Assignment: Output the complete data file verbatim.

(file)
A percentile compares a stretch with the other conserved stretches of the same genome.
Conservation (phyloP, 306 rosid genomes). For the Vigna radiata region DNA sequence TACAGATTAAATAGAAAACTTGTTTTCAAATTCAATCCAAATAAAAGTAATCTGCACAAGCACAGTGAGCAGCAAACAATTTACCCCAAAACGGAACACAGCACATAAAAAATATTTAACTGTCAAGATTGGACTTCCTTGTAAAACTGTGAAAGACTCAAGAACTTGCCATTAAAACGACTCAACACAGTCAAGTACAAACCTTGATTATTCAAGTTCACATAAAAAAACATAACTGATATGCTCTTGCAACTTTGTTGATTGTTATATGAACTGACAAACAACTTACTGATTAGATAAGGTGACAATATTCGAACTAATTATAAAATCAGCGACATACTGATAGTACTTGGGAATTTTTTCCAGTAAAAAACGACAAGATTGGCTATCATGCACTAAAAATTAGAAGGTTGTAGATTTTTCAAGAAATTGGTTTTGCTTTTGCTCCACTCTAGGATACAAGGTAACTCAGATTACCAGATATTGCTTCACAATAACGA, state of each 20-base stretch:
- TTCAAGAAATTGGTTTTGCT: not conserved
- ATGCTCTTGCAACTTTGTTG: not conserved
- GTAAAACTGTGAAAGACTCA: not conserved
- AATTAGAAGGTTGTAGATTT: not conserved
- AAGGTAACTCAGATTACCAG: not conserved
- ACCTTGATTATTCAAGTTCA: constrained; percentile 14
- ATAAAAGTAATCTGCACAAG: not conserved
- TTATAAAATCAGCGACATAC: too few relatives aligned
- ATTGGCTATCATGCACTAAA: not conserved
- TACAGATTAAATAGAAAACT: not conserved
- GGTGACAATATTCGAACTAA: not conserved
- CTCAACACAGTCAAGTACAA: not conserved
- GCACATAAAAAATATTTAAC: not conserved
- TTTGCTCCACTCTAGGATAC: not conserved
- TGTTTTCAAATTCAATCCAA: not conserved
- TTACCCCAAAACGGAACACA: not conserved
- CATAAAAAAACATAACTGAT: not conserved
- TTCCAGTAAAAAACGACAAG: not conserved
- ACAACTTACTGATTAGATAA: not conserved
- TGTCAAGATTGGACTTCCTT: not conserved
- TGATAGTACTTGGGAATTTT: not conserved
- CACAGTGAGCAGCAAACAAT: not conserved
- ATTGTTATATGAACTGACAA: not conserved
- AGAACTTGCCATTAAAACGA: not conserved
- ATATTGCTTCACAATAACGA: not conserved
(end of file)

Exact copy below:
A percentile compares a stretch with the other conserved stretches of the same genome.
Conservation (phyloP, 306 rosid genomes). For the Vigna radiata region DNA sequence TACAGATTAAATAGAAAACTTGTTTTCAAATTCAATCCAAATAAAAGTAATCTGCACAAGCACAGTGAGCAGCAAACAATTTACCCCAAAACGGAACACAGCACATAAAAAATATTTAACTGTCAAGATTGGACTTCCTTGTAAAACTGTGAAAGACTCAAGAACTTGCCATTAAAACGACTCAACACAGTCAAGTACAAACCTTGATTATTCAAGTTCACATAAAAAAACATAACTGATATGCTCTTGCAACTTTGTTGATTGTTATATGAACTGACAAACAACTTACTGATTAGATAAGGTGACAATATTCGAACTAATTATAAAATCAGCGACATACTGATAGTACTTGGGAATTTTTTCCAGTAAAAAACGACAAGATTGGCTATCATGCACTAAAAATTAGAAGGTTGTAGATTTTTCAAGAAATTGGTTTTGCTTTTGCTCCACTCTAGGATACAAGGTAACTCAGATTACCAGATATTGCTTCACAATAACGA, state of each 20-base stretch:
- TTCAAGAAATTGGTTTTGCT: not conserved
- ATGCTCTTGCAACTTTGTTG: not conserved
- GTAAAACTGTGAAAGACTCA: not conserved
- AATTAGAAGGTTGTAGATTT: not conserved
- AAGGTAACTCAGATTACCAG: not conserved
- ACCTTGATTATTCAAGTTCA: constrained; percentile 14
- ATAAAAGTAATCTGCACAAG: not conserved
- TTATAAAATCAGCGACATAC: too few relatives aligned
- ATTGGCTATCATGCACTAAA: not conserved
- TACAGATTAAATAGAAAACT: not conserved
- GGTGACAATATTCGAACTAA: not conserved
- CTCAACACAGTCAAGTACAA: not conserved
- GCACATAAAAAATATTTAAC: not conserved
- TTTGCTCCACTCTAGGATAC: not conserved
- TGTTTTCAAATTCAATCCAA: not conserved
- TTACCCCAAAACGGAACACA: not conserved
- CATAAAAAAACATAACTGAT: not conserved
- TTCCAGTAAAAAACGACAAG: not conserved
- ACAACTTACTGATTAGATAA: not conserved
- TGTCAAGATTGGACTTCCTT: not conserved
- TGATAGTACTTGGGAATTTT: not conserved
- CACAGTGAGCAGCAAACAAT: not conserved
- ATTGTTATATGAACTGACAA: not conserved
- AGAACTTGCCATTAAAACGA: not conserved
- ATATTGCTTCACAATAACGA: not conserved